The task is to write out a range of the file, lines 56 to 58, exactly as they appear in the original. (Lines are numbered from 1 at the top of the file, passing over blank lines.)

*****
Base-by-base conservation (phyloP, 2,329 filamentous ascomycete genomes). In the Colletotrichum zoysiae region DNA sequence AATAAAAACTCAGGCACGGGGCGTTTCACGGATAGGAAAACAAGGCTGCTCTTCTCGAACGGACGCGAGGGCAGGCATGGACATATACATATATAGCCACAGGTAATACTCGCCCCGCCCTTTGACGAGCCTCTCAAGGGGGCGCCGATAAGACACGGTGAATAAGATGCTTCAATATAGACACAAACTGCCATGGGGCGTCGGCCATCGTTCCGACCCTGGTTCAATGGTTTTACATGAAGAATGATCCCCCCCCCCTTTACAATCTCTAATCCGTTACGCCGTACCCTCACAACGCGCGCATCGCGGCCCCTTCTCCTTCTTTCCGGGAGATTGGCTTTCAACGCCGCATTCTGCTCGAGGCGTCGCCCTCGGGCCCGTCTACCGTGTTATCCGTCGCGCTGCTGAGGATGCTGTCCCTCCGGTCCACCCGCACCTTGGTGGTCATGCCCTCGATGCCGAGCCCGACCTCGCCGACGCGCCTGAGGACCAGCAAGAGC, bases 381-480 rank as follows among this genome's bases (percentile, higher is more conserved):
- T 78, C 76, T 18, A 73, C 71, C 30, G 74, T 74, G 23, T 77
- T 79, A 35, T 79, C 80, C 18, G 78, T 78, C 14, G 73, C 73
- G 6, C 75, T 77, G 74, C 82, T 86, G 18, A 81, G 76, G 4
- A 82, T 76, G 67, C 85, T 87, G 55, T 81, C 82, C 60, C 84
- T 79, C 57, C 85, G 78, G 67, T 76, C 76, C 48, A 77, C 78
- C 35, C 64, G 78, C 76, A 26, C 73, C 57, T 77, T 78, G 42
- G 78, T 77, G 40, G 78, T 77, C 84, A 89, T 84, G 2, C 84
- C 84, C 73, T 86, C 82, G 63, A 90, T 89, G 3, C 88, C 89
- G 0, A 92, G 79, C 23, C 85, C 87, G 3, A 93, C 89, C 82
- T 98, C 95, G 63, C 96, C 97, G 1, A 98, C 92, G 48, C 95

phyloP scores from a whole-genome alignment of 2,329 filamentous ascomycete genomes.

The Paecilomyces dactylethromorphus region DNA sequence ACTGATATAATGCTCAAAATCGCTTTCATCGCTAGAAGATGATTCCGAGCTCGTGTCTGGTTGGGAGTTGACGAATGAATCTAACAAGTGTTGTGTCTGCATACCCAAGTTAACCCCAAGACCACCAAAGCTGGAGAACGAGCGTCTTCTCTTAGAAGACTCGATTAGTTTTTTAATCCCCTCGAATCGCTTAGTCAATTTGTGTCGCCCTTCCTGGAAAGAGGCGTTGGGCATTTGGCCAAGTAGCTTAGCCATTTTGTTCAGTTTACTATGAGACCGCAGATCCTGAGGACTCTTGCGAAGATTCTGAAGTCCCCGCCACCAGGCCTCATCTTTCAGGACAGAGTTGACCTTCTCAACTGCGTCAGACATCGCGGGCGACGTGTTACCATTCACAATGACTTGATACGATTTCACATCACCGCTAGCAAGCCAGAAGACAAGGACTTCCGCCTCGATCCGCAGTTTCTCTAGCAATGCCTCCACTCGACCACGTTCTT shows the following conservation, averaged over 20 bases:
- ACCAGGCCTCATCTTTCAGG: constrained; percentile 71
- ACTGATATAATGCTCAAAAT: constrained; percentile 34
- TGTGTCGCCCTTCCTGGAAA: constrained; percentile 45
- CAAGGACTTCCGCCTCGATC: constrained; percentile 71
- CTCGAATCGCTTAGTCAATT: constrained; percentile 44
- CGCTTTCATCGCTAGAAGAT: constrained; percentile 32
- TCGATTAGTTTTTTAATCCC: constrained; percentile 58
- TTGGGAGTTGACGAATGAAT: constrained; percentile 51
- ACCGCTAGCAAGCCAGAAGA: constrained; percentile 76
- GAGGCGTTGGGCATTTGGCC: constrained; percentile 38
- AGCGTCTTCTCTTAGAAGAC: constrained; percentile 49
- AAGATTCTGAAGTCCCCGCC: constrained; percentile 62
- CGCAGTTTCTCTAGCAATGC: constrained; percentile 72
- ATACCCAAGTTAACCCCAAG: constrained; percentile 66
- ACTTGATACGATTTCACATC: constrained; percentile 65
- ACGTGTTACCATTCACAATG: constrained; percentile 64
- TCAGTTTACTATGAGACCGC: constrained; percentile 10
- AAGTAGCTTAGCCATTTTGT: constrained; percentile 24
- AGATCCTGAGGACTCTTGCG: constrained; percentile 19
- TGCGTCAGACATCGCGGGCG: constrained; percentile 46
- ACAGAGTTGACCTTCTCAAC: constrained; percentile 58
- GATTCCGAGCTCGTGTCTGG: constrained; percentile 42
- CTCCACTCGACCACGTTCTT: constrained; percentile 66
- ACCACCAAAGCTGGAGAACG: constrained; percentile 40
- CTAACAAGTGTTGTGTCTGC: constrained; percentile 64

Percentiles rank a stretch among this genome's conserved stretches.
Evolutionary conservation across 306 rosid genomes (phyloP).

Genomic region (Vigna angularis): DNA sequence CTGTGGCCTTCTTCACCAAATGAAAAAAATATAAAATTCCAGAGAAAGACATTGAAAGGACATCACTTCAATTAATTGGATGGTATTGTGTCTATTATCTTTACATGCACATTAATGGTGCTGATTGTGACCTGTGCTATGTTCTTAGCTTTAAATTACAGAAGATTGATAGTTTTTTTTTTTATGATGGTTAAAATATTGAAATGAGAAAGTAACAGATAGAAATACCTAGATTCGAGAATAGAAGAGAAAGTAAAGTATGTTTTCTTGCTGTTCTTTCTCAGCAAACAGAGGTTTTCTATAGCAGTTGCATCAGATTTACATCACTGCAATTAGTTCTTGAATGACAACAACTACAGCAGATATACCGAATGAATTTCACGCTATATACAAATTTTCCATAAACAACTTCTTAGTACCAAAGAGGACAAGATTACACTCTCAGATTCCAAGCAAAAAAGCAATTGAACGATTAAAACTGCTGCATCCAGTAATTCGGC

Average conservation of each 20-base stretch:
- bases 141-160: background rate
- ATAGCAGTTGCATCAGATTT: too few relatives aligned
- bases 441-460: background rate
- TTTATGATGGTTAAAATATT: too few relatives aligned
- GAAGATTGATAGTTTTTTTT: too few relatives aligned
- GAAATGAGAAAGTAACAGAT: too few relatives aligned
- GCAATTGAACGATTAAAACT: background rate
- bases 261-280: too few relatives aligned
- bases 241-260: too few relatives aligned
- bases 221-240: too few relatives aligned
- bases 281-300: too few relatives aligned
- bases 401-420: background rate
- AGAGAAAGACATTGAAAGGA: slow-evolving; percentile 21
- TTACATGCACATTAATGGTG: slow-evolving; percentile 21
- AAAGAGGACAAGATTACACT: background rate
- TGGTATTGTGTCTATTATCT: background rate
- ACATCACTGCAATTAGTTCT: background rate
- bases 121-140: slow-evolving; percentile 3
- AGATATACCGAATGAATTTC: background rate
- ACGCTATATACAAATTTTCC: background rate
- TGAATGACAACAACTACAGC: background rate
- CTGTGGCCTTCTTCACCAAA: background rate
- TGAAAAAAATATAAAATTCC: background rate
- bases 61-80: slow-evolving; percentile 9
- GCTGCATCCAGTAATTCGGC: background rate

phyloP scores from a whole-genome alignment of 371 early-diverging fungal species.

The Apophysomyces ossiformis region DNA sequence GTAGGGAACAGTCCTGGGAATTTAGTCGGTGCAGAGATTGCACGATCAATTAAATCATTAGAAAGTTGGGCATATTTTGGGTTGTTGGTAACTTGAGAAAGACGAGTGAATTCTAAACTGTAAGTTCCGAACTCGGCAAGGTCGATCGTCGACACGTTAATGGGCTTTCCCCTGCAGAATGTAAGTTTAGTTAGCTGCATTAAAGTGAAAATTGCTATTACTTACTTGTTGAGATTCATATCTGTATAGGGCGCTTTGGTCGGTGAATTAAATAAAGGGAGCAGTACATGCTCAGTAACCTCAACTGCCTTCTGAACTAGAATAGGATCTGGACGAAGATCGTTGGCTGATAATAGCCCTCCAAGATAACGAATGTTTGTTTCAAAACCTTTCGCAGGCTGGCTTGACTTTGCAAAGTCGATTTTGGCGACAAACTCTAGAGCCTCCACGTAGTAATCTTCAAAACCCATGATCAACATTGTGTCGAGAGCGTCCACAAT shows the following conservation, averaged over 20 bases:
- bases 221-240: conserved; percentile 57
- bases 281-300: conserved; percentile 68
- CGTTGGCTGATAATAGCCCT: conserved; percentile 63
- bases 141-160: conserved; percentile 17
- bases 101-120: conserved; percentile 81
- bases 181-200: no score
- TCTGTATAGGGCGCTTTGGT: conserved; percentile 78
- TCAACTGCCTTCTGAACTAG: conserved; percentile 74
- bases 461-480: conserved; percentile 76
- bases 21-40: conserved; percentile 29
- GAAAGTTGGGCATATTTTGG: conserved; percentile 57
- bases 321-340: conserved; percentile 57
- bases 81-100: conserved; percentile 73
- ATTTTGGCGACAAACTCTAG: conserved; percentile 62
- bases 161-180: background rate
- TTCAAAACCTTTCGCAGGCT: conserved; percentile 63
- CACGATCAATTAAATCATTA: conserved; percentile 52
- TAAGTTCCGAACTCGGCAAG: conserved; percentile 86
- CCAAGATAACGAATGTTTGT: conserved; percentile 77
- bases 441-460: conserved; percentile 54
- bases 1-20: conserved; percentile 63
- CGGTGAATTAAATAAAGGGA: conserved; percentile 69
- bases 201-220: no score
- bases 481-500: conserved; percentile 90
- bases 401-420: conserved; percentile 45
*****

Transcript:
- TTACATGCACATTAATGGTG: slow-evolving; percentile 21
- AAAGAGGACAAGATTACACT: background rate
- TGGTATTGTGTCTATTATCT: background rate